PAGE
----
ENSNARED IN THE WOLF’S LAIR (Cybils 2021)

This year’s Cybils Nominees don’t shy away from difficult topics or little-discussed eposides of history!

Today we have Ann Bausam’s ENSNARED IN THE WOLF’S LAIR: Inside the 1944 Plot to Kill Hitler and the Ghost Children of his Revenge.

The Ghost Children were the young relatives of those involved, or thought to be involved in the failed assassination attempt of Adolf Hitler. In Zippenhauft (family punishment), distant adult relatives (or children) of the Resistance were executed. Most kids were sent en masse to the to Borntal orphanage in the middle of obscure German village.

The Nazis launched a campagin of psychological abuse against the children the year they lived in the orphanage, and changed so their names so their relatives couldn’t find them after the war.

Told from diaries of the children and of village locals, and interviews with some of the now-elderly Ghost Children, this heartbreaking book reads like a thriller and was hard to put down.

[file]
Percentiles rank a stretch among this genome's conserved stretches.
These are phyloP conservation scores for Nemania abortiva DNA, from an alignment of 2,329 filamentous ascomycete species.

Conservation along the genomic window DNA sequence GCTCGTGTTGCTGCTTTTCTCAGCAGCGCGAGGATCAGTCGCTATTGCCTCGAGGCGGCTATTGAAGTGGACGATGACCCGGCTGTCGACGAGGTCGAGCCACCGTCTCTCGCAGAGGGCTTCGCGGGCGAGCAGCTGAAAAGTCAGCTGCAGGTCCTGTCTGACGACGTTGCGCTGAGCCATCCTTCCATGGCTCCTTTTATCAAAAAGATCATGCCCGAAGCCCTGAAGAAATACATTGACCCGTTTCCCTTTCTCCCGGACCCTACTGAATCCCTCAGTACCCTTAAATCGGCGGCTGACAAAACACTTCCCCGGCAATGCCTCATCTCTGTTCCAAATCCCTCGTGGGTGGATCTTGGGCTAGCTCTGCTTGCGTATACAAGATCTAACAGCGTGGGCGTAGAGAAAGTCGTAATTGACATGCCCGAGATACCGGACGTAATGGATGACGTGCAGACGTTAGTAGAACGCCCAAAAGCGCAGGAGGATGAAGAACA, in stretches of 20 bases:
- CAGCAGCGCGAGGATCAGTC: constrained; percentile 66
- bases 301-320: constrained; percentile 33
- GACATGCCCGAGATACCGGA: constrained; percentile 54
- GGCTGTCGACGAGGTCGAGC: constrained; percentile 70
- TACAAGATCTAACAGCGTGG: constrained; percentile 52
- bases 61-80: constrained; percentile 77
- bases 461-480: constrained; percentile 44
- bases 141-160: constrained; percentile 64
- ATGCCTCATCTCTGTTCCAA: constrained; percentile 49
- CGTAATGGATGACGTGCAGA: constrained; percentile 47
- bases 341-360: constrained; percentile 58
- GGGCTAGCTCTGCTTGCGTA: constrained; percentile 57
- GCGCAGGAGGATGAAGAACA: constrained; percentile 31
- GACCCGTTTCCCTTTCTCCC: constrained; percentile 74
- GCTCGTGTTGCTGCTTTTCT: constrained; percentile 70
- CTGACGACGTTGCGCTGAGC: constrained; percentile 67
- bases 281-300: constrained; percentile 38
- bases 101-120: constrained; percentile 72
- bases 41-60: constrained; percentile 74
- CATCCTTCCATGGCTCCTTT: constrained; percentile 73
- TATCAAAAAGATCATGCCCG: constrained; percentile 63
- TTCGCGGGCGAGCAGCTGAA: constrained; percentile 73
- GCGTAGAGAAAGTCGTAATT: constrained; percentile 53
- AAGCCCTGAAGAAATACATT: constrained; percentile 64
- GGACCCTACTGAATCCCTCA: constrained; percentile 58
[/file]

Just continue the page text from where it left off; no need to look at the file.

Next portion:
Loved

This was an interesting and fast-paced book, that would be enjoyed by an advviaced middle-grade reader/history buff.

Accurate and age-appropriate description of long-lasting PTSD of these kids; whose parents paid the ultimate price for being the only decent adults in Third Reich Germany.

Caveat

It was difficult to read (and very difficult to accept) explanations of why it took so long for the German people to realize their country was ruled by a psychotic monster.

To her credit, Bausam makes it clear that the resistance wasn’t 100% about humanity and morals; it was about losing the war and not wanting to go into another Post-WWI situation.

Graphic (though schadenfreude-inducing) description of Hitler’s injuries during Valkyrie.

Also… this is a non-fiction book about Adolf Hitler. A lot of German rebels are killed, with their left-behind young children described. It clearly illustrates the human cost of war and doing what’s right, but more sensitive readers may find these descriptions (excerpts from final messages to family) triggering.

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